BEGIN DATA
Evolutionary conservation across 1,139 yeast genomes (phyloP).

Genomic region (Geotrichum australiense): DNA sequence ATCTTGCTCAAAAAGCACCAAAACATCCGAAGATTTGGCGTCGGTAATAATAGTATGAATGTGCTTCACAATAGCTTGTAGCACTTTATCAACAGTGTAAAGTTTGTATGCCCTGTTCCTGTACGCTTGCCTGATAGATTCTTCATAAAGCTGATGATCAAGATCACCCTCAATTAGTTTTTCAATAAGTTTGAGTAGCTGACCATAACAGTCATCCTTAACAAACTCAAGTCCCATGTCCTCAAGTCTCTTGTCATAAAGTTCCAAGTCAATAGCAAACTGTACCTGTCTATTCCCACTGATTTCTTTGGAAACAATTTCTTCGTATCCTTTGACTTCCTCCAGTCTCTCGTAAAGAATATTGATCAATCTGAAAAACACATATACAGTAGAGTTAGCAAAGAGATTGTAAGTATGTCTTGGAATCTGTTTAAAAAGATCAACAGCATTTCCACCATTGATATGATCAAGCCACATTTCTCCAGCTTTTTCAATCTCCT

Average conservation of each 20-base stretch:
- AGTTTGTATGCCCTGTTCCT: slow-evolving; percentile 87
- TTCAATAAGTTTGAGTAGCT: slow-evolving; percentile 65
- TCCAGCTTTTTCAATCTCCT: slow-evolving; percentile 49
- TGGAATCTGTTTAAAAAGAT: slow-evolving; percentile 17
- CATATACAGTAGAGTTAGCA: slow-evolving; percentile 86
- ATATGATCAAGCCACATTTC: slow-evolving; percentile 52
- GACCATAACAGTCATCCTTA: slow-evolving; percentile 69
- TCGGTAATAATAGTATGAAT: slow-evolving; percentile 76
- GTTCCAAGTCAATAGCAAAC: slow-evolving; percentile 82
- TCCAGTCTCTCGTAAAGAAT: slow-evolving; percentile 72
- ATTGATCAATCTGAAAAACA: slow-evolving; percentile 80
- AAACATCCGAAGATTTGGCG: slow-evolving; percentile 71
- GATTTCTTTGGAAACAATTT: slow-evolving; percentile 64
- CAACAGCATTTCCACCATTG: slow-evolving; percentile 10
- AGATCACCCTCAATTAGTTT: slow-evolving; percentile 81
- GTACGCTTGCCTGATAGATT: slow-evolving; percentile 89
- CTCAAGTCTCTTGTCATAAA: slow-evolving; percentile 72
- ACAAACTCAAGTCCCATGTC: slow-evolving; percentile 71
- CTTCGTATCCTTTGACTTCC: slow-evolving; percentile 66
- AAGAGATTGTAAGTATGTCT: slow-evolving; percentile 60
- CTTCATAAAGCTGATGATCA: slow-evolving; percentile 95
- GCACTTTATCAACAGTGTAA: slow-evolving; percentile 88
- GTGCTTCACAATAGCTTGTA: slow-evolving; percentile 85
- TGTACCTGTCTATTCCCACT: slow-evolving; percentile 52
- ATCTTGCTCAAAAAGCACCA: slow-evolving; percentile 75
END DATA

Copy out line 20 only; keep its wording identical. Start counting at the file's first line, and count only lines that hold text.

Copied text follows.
- CTCAAGTCTCTTGTCATAAA: slow-evolving; percentile 72